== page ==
Projectile penetration of thin aluminium plate

Doctoral Thesis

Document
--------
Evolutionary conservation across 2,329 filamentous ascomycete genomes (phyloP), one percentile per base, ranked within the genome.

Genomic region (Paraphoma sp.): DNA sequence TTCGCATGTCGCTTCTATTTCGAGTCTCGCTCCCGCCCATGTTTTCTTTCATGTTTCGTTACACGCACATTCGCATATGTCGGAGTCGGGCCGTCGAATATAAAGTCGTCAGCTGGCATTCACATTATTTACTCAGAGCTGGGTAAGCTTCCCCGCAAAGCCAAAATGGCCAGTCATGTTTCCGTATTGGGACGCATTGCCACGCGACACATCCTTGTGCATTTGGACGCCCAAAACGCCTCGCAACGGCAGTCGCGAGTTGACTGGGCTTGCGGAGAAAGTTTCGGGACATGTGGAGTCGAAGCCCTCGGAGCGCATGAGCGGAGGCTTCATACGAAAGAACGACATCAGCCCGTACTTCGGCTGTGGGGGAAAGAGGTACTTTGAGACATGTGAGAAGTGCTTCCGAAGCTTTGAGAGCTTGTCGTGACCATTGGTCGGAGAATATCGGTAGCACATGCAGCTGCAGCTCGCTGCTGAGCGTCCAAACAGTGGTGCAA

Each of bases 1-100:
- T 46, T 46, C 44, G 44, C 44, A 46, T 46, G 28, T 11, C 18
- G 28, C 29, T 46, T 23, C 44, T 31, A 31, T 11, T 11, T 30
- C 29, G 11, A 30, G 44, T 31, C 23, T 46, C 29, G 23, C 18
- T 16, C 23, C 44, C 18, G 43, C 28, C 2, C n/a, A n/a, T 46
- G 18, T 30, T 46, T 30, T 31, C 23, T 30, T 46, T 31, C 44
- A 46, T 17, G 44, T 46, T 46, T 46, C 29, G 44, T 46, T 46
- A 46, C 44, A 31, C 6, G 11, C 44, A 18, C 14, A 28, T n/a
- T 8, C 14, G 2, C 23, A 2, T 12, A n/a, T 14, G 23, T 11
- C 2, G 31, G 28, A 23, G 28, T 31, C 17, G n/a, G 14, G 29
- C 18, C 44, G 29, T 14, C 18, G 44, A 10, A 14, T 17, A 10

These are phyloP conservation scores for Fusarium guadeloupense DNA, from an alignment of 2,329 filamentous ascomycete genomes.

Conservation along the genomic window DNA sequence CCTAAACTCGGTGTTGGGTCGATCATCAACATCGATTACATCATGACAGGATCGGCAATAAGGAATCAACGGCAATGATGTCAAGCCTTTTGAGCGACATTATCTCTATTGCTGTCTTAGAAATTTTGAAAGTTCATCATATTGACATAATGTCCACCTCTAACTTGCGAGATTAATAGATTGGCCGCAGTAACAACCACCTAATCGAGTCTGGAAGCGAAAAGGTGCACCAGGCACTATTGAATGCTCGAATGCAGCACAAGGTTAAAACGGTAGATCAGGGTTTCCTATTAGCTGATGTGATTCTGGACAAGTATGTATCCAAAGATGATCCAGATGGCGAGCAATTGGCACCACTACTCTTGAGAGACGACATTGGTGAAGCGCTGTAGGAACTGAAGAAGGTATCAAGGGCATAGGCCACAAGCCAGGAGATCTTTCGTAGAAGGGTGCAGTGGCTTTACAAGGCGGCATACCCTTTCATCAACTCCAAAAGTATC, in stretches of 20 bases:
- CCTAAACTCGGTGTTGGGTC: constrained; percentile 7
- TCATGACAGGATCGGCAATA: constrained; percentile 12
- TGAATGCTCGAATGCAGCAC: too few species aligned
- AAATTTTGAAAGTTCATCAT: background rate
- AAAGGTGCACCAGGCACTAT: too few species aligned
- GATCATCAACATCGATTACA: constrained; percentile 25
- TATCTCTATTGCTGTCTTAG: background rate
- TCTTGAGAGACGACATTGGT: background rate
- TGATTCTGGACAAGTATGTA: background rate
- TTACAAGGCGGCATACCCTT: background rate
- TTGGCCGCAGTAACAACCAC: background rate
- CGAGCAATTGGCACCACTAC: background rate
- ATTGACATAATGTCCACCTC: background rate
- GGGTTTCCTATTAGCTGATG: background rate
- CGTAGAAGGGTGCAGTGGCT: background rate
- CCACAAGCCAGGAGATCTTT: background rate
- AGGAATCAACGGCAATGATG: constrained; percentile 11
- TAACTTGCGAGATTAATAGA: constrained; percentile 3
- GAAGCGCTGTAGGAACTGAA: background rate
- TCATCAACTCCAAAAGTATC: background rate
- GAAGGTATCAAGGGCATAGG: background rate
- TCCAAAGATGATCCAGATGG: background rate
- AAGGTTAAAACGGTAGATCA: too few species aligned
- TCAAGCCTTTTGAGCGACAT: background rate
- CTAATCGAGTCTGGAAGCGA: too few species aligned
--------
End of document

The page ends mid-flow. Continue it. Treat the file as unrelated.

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The study of thin plate penetration has long been hampered by the lack of experimental data and that which has been reported is concerned mainly with displacement time records of the projectile and target responses to impact. In the present study two new techniques have been developed to monitor: the penetration process. The first records a specific particle deceleration in the projectile during penetration from which the forces of impact can be derived and the second records the growth of the projectile target contact area. Whereas data obtained from the first method can only describe the projectile's response to impact, it is possible by means of the second method to interrelate the projectile and target responses. The combination of these two techniques therefore provides a powerful tool by which thin plate impacts can be studied. To understand the nature of the experimental results which have been obtained, an empirical model of thin plate penetration has been developed. This analysis is based on the assumption that on impact, the target responds as a thin rigid plastic membrane and has been found to model the penetration process reasonably well for D/H ratios greater than 10.